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LAB-PROVEN: With this equipment, Manish M. Shah of the Pacific Northwest National Laboratory has demonstrated that enzymes in spinach can neutralize explosives. POPEYE WOULD BE PROUD Remember how Popeye turns into human dynamite whenever he eats spinach? Well, the new word is that enzymes in spinach may reduce dynamite to a harmless bunch of chemicals. Manish M. Shah, a research scientist at the U.S. Department of Energy's Pacific Northwest National Laboratory in Richland, Wash., is using nitr

The Scientist Staff
Jun 21, 1998


LAB-PROVEN: With this equipment, Manish M. Shah of the Pacific Northwest National Laboratory has demonstrated that enzymes in spinach can neutralize explosives.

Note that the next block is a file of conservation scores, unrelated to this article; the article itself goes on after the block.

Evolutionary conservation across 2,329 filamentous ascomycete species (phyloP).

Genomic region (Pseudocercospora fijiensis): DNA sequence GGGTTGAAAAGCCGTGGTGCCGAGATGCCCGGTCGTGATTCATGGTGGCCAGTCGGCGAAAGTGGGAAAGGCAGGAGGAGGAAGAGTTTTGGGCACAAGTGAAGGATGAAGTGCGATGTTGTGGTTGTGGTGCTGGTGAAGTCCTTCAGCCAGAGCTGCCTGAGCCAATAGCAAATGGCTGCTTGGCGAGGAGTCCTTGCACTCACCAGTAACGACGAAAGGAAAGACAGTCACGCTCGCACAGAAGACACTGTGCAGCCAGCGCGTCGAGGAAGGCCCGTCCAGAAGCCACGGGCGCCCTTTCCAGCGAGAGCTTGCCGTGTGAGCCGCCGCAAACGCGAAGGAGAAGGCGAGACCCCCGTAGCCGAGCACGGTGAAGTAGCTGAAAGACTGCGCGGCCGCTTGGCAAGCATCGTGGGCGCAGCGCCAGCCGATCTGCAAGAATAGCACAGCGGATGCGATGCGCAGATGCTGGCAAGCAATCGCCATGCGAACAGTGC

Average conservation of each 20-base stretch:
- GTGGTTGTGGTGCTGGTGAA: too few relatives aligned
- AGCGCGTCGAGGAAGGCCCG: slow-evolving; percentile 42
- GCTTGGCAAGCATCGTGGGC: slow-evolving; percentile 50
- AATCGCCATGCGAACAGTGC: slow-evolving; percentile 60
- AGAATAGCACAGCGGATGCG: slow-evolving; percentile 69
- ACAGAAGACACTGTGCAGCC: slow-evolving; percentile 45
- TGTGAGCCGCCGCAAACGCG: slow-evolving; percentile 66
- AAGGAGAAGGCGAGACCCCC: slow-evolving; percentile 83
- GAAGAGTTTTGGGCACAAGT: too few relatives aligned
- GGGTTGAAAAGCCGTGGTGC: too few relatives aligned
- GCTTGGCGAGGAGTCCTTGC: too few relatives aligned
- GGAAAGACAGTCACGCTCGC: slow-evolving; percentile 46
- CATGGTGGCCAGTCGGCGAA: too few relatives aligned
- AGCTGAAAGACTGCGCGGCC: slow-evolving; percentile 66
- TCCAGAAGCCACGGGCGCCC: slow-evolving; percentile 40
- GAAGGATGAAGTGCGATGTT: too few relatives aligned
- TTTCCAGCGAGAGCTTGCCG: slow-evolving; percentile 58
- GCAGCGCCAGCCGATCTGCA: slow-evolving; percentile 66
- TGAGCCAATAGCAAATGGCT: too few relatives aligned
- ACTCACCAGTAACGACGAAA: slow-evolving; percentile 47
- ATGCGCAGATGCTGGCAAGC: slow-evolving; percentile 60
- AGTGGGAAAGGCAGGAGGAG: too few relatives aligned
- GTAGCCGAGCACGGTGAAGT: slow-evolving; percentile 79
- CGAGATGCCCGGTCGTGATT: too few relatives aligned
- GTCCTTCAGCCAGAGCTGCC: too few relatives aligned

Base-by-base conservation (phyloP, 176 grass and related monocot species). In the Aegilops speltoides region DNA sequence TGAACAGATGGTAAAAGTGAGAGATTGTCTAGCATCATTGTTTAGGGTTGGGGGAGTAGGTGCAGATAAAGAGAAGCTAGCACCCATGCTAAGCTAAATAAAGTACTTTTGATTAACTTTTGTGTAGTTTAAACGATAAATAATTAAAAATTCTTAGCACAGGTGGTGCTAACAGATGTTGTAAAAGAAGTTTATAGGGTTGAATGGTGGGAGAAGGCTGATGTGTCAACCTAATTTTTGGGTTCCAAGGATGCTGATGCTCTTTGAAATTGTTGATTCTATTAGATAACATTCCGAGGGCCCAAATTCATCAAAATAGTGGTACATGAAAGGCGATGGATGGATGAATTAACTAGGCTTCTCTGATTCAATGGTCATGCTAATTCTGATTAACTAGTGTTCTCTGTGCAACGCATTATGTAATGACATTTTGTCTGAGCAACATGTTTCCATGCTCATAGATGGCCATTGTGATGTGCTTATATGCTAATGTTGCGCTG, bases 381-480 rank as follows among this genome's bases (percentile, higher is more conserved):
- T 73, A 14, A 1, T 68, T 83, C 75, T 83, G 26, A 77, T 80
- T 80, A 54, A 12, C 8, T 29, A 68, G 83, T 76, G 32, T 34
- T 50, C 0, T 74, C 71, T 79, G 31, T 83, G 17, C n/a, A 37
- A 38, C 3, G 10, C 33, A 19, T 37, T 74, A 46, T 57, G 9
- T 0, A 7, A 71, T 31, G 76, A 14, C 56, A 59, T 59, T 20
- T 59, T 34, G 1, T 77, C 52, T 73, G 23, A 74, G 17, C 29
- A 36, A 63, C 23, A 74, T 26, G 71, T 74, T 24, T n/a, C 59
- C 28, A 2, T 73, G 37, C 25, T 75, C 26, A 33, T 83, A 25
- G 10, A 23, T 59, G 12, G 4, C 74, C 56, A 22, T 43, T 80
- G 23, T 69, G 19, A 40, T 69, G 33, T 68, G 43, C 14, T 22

POPEYE WOULD BE PROUD Remember how Popeye turns into human dynamite whenever he eats spinach? Well, the new word is that enzymes in spinach may reduce dynamite to a harmless bunch of chemicals. Manish M. Shah, a research scientist at the U.S. Department of Energy's Pacific Northwest National Laboratory in Richland, Wash., is using nitroreductase enzymes to neutralize the nitroaromatic compounds in explosives. Nitroreductase enzymes--which normally are involved in photosynthesis--are ubiquitous, but Shah buys commercial stocks extracted from spinach. He says the pocket of such enzymes is big enough and comparable enough to suit nitroaromatics, and to continue a virtually endless catalysis of their reduction. Currently, unwanted explosives are incinerated. "It's a huge challenge for the Department of Defense to deal with explosive stockpiles. There are 500,000...

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